The Wreck of Birds: Poems
In The Wreck of Birds, the first winner of Bauhan Publishing’s May Sarton New Hampshire Poetry Prize, Rebecca Givens Rolland embraces an assimilation of internal feeling and thought with circumstances of the natural world and the conflicts and triumphs of our human endeavors. Here, we discover a language that seeks to at once replicate and transcend experiences of loss and disaster, and together with the poet “we hope that such bold fates will not forget us.” Even at the speaker’s most vulnerable moments, when “Each word we’d spoken / scowls back, mirrored in barrels of wind” these personal poems insist on renewal. With daring honesty and formal skill, The Wreck of Birds achieves a revelatory otherness—what Keats called the “soul-making task” of poetry.
—Walter E. Butts, 2009-2014 New Hampshire Poet Laureate
The May Sarton New Hampshire Prize is named for May Sarton, the renowned novelist, memoirist, poet, and feminist (1912-1995) who lived for many years in Nelson, New Hampshire, not far from Peterborough, home of William L. Bauhan Publishing. Bill Bauhan was honored to publish Sarton’s poetry collection As Does New Hampshire in 1968. To celebrate the 2012 centennial of Sarton’s birth, Bauhan Publishing inaugurated the May Sarton New Hampshire Poetry Prize. This year’s judge was the Poet Laureate of New Hampshire, Walter Butts.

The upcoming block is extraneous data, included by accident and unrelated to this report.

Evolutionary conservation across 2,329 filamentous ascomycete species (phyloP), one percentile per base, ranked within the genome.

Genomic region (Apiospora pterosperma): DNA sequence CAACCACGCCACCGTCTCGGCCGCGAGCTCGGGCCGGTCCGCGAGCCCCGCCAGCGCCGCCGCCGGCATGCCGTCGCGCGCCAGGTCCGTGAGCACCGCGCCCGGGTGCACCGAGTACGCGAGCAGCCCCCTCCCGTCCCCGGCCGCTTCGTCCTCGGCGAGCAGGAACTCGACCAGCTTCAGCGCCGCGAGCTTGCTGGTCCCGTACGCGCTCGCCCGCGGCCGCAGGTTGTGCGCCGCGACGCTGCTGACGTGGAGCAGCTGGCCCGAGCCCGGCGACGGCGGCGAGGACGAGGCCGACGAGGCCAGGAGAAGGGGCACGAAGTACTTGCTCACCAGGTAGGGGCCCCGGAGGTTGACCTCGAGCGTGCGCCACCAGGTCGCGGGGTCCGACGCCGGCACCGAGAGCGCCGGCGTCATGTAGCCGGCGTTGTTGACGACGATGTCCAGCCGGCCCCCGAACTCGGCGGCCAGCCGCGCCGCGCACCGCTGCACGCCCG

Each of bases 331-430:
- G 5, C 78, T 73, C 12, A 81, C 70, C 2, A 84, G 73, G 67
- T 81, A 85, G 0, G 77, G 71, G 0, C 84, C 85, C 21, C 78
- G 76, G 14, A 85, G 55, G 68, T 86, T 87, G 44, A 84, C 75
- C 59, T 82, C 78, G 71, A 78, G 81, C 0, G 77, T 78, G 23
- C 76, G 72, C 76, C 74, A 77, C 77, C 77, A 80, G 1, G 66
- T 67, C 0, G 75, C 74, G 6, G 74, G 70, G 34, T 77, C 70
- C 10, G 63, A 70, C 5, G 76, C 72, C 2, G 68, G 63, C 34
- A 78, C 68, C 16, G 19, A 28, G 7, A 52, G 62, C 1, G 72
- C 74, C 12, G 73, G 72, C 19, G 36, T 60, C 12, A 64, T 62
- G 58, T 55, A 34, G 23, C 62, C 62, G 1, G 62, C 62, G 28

The poems from this book concern themselves with myths of catastrophe, loss, and regeneration, with the surreal qualities of life at its breaking points, both in the personal sense—the dissolution of a relationship, the decisive moment before marriage—and in the historic—the disruption caused by volcanic eruptions or the prospect of death. This perspective combines recognition of the landscape with an exploration of the speaker's inner world, a territory that the editors of Women's Studies Quarterly referred to as the "psychocartography of the kitchen and beyond." At the same time, the voice in these poems maintains a psychological, personal view, attempting to embody the sensations and feelings brought on by such rapid shifts, utilizing disjointed phrases not merely as a language game but as a way of comprehending felt reality.
Poems from this series are in recent or forthcoming issues of Field, Denver Quarterly, American Letters & Commentary, Gettysburg Review, Cincinnati Review, and a number of other journals.